Early success and high expectations can be a terrible recipe for a burgeoning golf career but things turned in the right direction on Sunday for Jason Day as he captured his first PGA Tour title at the HP Byron Nelson Championship.
Achieving that at age 22 is incredible by most standards, and follows a recent streak of 20-somethings taking down PGA Tour titles (Rory McIlroy -Quail Hollow Championship and Adam Scott – Valero Texas Open), but when you are five years past being heralded as the next great thing in professional golf, it does gives some pause for extra thought.
As the youngest Nationwide Tour winner on record at the age of nineteen Jason Day was expected to join his fellow Aussies on the big tour and instantly start racking up crowns. But alas, the PGA Tour does not yield so easily. It took him 65 tries to get the first win and nobody really appreciates what went in to making that happen than Day himself. It has turned out be me a far more wandering journey than he, or anyone, else, expected.
That included a mind-numbing final hole Sunday where Day (66-65-67-72-270) won an “uglyfest” battle to scrape out a bogey and secure a two-stroke win. Blake Adams, playing alongside, made his own water-strewn tragedy on 18 at the Four Seasons Las Colinas that prevented him from catching Day. It did however; give Adams part of a 3-way tie for second with Brian Gay and Jeff Overton, at 8 under par -272.
No matter the quality of the finish Day got what he came for, a win, and he was very humbled to finally become not only a PGA Tour winner, but the victor of the HP Byron Nelson Championship. “It means the world to me, for this to be my first TOUR event. To be even in the same breath as Mr. Nelson is just amazing and just to have my name on the Champions' Wall for next year, it's a complete honor. I'm so happy that I came through with that win, and I'm happy that my first one was here at the HP Byron Nelson.”
To his credit Day did not shy away from the truth about why he had not lived up to his early billing – the promise by many that he was the “next Tiger Woods.”
He did not lean on the fact that he had some injuries early in his career as an excuse. “No, me being lazy and thinking — you give someone a really good contract deal with, you know, a big company, you have — you know, everyone is telling you you're the best, and it's easy to slack off,” he said with modesty in the media room afterwards. “It's so easy to slack off, and I never grew up with anything. I was very poor growing up, and to have a couple of dollars under my belt kinda eased the tension, and with that I didn't work hard. I've been working very hard this year and last year, and it's starting to pay off, which is nice.”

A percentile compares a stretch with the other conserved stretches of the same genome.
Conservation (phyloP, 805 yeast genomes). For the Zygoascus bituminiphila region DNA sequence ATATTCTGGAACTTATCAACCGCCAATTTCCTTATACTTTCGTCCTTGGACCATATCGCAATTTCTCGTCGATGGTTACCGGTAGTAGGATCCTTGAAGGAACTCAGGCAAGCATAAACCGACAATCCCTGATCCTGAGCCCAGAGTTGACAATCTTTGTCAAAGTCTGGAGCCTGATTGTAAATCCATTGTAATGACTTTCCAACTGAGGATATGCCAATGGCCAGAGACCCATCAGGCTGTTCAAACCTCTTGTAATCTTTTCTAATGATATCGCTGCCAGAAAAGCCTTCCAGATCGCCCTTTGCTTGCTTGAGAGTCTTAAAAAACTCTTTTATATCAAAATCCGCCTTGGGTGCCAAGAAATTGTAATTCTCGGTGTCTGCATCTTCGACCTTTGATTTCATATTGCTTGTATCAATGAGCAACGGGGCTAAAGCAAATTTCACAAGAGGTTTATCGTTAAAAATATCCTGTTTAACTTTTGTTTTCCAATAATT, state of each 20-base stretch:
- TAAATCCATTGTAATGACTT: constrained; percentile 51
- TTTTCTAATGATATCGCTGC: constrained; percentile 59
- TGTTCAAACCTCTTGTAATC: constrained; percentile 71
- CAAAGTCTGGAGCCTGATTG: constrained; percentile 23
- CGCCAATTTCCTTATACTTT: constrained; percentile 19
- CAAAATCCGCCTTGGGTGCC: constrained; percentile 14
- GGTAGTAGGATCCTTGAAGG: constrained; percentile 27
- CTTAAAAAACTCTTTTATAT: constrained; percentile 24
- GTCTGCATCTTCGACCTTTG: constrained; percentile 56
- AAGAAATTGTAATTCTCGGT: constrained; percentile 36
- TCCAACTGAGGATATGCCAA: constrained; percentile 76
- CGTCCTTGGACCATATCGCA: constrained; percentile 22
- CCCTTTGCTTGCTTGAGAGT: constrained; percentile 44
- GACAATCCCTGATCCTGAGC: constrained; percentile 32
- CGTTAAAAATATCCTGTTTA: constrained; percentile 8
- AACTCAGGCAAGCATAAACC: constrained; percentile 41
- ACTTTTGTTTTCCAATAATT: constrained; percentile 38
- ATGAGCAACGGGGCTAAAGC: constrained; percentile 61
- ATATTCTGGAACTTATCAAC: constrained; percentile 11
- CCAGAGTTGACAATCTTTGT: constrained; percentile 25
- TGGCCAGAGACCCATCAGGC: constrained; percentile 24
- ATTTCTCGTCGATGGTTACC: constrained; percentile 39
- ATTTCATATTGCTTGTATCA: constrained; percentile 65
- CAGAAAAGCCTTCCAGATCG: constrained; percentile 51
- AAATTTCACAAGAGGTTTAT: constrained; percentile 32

That’s a great lesson for another golfer who actually garnered more attention this week than all the pros, 16 year-old Jordan Spieth. Not only did the youngster tee it up – he truly competed for the title, finishing in a creditable tie for 16th place tie.
Asked to comment of what advice he would have for the young man, based on his own wild ride, Jason Day had this to say. “The advice I would give him is keep at it, keep learning, keep playing a lot of tournaments and try and win as many as you can and make it a habit, make it a habit and keep pushing through, no matter what happens. As long as you push through those hard experiences and work hard, you'll come out on top. It will all work itself out.”
The PGA Tour is a tough racket, and true greatness is really only measured one way – with wins, not simply by the stroke of a friendly pen, happy to gloss and promote for the sake of monetary gain.
Jason Day finally has his first win and in time, so too Jordan Spieth might as well.
But they don’t hand those trophies and million dollar checks out simply because they like you – soggy bogeys or otherwise – for four days you need to be better than everyone else.
Sunday, Jason Day did just that, and all those expectations are finally starting to look a little more creditable.
Of course he knows now, if he wants to have the feeling he enjoyed Sunday again – he’ll have to work hard because there is a whole slew of Jordan Spieths, or the next “Jason Day,” out there that only too happy to steal the spotlight.
This report provided to GolfWRX.com by Flagstick Golf Magazine (www.flagstick.com)